Falling gasoline prices helped counteract spiraling food costs, as consumer prices in the US fell 0.2%. This is the first decline in consumer inflation in 16 months.
Precious metals are near-steady ahead of the 2pm policy statement from the Federal Reserve, and a 3pm press conference by Chairman Janet Yellen.
The dollar, which had been flat, dropped on the CPI report, but soon recovered to unchanged. European stocks are up on news of China's new stimulus program, with the exception of the FTSC in the UK, which is flat ahead of tomorrow's independence vote in Scotland. Indices in Shanghai and Hong Kong were up on the new stimulus plan, while the Nikkei closed slightly down on Fed policy worries.
Yesterday in the Markets
Spot gold closed up $2.20 at $1,234.90 yesterday. Silver was up three cents to $18.69, Platinum gained $3 to $1,361, and palladium grabbed $8 to close at $840.
Stocks got a late boost yesterday when the Fed's "official leaker," Jon Hilsenwrath, reported that the phrase "considerable time" will appear once again in today's FOMC statement regarding the timing of the first interest rate hike. The news/rumor led to the Dow hitting an all-time intraday high before closing up 100 points. The S&P 500 was up nearly 15 points, and the NASDAQ was up nearly 34 points. The 10-year Treasury note closed flat, with yields remaining at 2.59%.
European stocks closed down over Scotland worries, before the Fed rumor was released. Brent crude was up 1.1% and West Texas Intermediate was up 2%, on rumors that OPEC was planning to cut production to support oil prices. Saudi Arabia has already cut production by 408,000 barrels a day, but Iran, Iraq, and Nigeria increased production.
Economic News Affecting Gold
The big news is the rumor that the Fed will include the phrase "considerable time" when mentioning the timetable for an interest rate increase. Wall St. has become fixated on those two words in the last week, desperate for hints on when zero interest rate policies will end. The rumor was started by Jon Hilsenrath of the Wall St. Journal, who is considered by many to be the "official leaker" of Fed policy when the Fed wants to give markets advance notice.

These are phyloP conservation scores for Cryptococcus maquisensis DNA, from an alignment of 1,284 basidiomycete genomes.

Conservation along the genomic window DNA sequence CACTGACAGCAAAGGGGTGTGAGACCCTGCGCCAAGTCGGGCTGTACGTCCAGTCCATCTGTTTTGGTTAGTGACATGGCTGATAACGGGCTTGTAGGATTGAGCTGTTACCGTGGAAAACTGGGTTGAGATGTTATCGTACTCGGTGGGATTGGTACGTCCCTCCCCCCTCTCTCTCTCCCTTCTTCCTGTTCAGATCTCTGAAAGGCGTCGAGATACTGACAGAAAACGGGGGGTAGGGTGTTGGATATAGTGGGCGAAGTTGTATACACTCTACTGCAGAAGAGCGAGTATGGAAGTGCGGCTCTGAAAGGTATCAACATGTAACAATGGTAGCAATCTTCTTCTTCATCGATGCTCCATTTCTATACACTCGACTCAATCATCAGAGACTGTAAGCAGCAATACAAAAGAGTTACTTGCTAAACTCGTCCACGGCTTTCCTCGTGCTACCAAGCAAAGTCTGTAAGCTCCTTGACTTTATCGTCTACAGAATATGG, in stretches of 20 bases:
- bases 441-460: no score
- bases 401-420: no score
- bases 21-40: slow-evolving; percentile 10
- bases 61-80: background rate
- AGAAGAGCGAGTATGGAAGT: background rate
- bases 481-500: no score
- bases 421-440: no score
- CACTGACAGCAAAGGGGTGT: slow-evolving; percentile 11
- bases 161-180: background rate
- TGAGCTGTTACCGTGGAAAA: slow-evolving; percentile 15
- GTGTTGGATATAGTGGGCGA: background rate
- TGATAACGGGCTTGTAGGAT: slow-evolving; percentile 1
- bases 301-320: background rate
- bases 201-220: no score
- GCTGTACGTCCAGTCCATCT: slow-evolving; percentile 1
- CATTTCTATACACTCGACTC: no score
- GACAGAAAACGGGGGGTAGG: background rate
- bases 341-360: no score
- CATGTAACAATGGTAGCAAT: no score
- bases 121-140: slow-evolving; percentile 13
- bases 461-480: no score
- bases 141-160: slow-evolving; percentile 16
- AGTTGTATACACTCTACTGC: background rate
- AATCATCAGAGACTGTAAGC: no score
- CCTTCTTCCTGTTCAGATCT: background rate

Stand by this afternoon to see what else the Fed says, and if Yellen says something she shouldn't in her 3pm press conference.
China announced yesterday that it was extending 500 billion CNY ($81.5 billion) in loans to the nation's five largest banks, to boost investment. Commodities, especially base metal like copper and iron, were lifted by the news.
This morning, the U.S. consumer price index for August was reported to have fallen by 0.2%. This is the first decline in 16 months, and is because of falling gasoline prices. Energy prices as a whole fell 2.6%, while food prices increased 0.2%. Beef prices jumped 4.2% in August, with no sign of abating. U.S. cattle herds are at their lowest levels since the 1950s, due to droughts in the West and feed prices.
Geopolitical News Affecting Gold
The geopolitical front is mostly quiet today, with the exception of the anticipation over the Scottish independence vote tomorrow. A "Yes" vote will mean very turbulent times for the UK and European markets as a whole, with France, Spain, and Belgium bracing for possible rises in calls for independence in troublesome regions of their own.
Tomorrow, we have retail sales and industrial trends in the UK (likely to be lost in the brouhaha over the Scottish vote,) and first-time jobless claims and housing starts in the U.S.
The big news of course is the Scottish independence vote.